Thursday, May 16, 2019

National Classic Movie Day: 5 Favourite Films From the 50s

Today is National Classic Movie Day. Every year in honour of the day, Classic Film and TV Cafe holds a blogathon. For this year's blogathon the theme is "Five Favourite Films from the Fifties."  To a small degree this was easy for me as my two favourite movies of all time come from the Fifties. Once I got beyond those two films, however, it quickly became difficult. Quite simply, so many great films came from the Fifties that it is difficult to chose only three. Do I pick Singin' in the Rain (1952) or La Dolce Vita (1960)? Mister Roberts (1955) or 3:10 to Yuma (1957)? I finally settled on three more movies, although I have to confess that they might well change if I did this blog post tomorrow!

By the way, I am treating the Fifties as taking place from 1951 to 1960. In the Gregorian calendar there was no year 0. For that reason it seems to me that decades should run from 1 to 10. Released in 1950, Sunset Boulevard is then a movie from the Forties. Released in 1960, Psycho is then a movie from the Fifties! I am telling you all of this because one of my choices is from 1960.

Anyway, without further ado, here are my five favourite films from the Fifties.

1. Seven Samurai (1954): Seven Samurai is not only my favourite film from the Fifties. It is my favourite film of all time. In fact, I consider it the greatest movie ever made. Seven Samurai has certainly had an impact. It was officially remade as The Magnificent Seven (1960), but there have been a number of "unofficial" remakes, from Battle Beyond the Stars (1980) to A Bug's Life (1998).

Of course, while Seven Samurai has been remade numerous times, no remake has ever matched the original. The film benefited from an excellent script by Akira Kurosawa, Shinobu Hashimoto, and Hideo Oguni. There is never a slow moment in the film, so that while Seven Samurai is a long movie (the original version clocks in at three hours, twenty-seven minutes), it seems like it is much shorter than it actually is. Seven Samurai also boasts great performances from the entire cast, from Takashi Shimura as Kambei, the experienced samurai who is tired of war, to Toshiro Mifune as Kikuchiyo, a temperamental rogue who isn't what he seems. Asakazu Nakai's cinematography is incredible, giving us some of the greatest black and white photography ever seen on screen. Bringing all of this together is Akira Kurosawa's direction. I have no doubt that directing Seven Samurai was not easy, particularly given it featured a large cast and complex action scenes that have yet to be matched sixty five years after its release. There aren't many perfect films out there, but to me Seven Samurai is one of them.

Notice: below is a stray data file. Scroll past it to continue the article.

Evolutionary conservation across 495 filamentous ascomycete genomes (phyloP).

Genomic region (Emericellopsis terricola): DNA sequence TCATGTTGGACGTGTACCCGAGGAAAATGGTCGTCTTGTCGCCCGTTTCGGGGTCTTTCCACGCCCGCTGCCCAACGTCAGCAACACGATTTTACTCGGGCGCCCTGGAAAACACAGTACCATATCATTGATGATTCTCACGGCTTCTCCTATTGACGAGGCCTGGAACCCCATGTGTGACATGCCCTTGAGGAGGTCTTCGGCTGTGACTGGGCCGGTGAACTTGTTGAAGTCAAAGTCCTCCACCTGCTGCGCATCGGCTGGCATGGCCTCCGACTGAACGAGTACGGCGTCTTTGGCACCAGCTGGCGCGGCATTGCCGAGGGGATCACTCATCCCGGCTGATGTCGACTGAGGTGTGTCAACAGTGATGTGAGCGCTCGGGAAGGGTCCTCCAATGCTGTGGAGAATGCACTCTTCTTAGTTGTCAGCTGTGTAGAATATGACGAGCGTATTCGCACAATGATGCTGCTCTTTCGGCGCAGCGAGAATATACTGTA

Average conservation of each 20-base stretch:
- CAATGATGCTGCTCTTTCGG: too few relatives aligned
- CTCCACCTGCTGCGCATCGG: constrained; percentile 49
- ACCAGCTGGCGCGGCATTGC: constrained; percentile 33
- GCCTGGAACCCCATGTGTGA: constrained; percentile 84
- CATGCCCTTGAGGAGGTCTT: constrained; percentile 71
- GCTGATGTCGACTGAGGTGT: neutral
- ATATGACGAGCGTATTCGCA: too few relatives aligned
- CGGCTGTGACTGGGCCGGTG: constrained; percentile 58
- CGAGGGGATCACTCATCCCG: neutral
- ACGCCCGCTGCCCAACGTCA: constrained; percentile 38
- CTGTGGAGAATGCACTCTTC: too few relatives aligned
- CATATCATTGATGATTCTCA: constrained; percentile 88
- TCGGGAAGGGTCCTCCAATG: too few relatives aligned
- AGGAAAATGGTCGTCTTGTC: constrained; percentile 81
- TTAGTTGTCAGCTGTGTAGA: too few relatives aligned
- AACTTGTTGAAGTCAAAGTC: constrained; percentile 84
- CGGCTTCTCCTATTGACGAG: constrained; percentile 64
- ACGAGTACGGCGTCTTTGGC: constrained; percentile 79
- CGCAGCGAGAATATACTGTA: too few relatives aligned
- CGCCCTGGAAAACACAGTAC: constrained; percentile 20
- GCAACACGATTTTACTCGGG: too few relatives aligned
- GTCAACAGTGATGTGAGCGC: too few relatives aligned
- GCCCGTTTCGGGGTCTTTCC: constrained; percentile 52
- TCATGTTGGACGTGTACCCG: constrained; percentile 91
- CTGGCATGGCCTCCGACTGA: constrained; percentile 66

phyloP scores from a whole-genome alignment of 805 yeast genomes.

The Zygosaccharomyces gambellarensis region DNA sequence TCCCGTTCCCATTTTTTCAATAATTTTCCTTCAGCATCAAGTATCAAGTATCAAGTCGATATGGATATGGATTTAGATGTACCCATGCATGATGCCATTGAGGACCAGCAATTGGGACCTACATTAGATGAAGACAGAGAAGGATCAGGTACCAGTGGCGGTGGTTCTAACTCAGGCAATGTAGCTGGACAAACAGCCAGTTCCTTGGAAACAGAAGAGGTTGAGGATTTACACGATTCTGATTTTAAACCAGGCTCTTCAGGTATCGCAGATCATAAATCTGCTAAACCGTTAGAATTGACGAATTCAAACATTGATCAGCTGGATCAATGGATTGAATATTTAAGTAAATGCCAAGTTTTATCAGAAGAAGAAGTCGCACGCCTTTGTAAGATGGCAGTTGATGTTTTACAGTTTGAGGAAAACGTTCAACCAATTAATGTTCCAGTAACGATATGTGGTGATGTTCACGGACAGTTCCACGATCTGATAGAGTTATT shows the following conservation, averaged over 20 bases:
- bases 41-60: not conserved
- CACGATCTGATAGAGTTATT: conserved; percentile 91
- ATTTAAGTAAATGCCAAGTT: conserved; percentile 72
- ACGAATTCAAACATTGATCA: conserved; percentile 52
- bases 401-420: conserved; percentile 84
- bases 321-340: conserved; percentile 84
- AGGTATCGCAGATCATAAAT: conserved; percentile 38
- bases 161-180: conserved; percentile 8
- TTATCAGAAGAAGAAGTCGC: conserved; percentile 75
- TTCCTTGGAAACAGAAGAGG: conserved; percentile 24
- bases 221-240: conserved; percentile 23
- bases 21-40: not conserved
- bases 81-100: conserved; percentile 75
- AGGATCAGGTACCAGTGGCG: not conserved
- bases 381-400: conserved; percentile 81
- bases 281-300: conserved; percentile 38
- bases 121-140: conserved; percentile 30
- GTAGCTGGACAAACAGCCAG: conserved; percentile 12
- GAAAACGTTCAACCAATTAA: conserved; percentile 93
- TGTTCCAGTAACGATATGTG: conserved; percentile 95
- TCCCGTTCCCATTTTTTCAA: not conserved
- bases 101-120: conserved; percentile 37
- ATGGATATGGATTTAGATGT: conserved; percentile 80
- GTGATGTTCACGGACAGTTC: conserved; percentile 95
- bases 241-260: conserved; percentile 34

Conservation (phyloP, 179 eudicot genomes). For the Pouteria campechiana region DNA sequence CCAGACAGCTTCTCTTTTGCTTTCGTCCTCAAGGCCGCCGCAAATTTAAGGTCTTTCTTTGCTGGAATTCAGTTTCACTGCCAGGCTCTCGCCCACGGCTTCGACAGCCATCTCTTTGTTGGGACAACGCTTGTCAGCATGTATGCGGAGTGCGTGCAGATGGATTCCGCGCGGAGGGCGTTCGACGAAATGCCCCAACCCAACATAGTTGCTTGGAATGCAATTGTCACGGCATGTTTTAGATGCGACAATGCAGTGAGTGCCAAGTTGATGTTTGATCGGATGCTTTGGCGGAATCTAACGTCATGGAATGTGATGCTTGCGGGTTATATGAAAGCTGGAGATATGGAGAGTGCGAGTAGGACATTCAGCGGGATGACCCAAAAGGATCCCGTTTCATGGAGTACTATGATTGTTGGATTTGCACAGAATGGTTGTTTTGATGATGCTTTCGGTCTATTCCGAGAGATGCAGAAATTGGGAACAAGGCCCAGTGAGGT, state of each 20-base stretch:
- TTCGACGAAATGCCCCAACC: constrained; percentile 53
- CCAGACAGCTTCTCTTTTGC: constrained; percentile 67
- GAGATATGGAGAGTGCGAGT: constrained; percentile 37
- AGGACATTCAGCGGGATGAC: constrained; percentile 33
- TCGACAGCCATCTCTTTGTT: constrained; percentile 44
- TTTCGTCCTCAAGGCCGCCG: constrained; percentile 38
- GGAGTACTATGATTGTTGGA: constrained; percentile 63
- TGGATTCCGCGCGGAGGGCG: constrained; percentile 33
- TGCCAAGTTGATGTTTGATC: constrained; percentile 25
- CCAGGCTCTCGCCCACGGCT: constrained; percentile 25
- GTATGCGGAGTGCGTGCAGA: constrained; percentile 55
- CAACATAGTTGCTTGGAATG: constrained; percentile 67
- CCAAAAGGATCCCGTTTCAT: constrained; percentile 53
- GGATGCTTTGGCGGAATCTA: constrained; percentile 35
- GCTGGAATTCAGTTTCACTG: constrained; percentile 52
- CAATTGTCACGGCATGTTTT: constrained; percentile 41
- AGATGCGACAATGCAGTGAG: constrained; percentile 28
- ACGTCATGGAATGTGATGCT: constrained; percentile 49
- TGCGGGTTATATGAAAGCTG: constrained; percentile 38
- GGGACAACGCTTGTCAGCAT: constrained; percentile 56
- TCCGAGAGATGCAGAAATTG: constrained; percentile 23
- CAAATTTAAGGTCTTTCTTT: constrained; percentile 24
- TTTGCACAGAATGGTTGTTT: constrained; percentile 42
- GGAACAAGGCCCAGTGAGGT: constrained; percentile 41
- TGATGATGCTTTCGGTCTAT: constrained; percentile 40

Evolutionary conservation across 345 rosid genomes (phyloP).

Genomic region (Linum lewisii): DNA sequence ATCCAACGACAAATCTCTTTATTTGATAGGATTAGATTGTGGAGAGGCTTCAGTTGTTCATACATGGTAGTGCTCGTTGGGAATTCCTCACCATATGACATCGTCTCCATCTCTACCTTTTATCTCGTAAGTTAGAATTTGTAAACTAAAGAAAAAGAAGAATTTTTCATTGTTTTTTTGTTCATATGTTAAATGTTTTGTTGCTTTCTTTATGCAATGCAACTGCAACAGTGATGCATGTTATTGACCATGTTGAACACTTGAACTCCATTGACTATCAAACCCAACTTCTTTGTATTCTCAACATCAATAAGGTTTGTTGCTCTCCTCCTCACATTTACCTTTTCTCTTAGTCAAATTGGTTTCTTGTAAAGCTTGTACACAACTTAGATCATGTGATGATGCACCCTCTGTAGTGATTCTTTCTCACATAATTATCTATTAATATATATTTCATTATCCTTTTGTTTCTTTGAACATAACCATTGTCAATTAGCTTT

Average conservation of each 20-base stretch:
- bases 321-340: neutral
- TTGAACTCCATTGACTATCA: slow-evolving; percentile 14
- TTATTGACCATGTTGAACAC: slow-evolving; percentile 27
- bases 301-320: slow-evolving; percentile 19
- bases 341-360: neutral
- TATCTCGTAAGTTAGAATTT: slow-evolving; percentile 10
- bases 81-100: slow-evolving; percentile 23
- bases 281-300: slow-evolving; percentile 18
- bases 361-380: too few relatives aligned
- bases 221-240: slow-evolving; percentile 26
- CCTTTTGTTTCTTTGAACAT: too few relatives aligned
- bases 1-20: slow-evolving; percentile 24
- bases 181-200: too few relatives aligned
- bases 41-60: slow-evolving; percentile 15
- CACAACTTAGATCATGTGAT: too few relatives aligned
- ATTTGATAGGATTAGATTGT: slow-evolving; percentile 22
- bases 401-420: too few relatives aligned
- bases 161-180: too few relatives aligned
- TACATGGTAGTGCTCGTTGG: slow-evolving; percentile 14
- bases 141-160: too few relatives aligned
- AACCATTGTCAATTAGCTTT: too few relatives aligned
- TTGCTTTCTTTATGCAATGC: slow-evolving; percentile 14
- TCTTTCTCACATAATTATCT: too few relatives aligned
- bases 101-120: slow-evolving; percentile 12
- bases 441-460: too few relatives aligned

2. The Apartment (1960): The Apartment isn't only my second favourite film from the Fifties, nor is it simply my favourite film directed by Billy Wilder. It is my second favourite movie of all time. The inspiration for The Apartment came from Brief Encounter (1945), in which the lead characters try to make a tryst in a friend's apartment. The friend who owns the apartment is never seen, but Mr. Wilder found himself fascinated more by the friend than either of the two lead characters. Unfortunately, the Production Code of the Forties was much too strict to allow for a movie about someone who lends his apartment to various individuals for rendezvous. Fortunately, during the Fifties the Production Code would be relaxed a bit, so that Billy Wilder could finally make The Apartment. Even then, the movie met with some controversy, with some critics condemning its subject matter.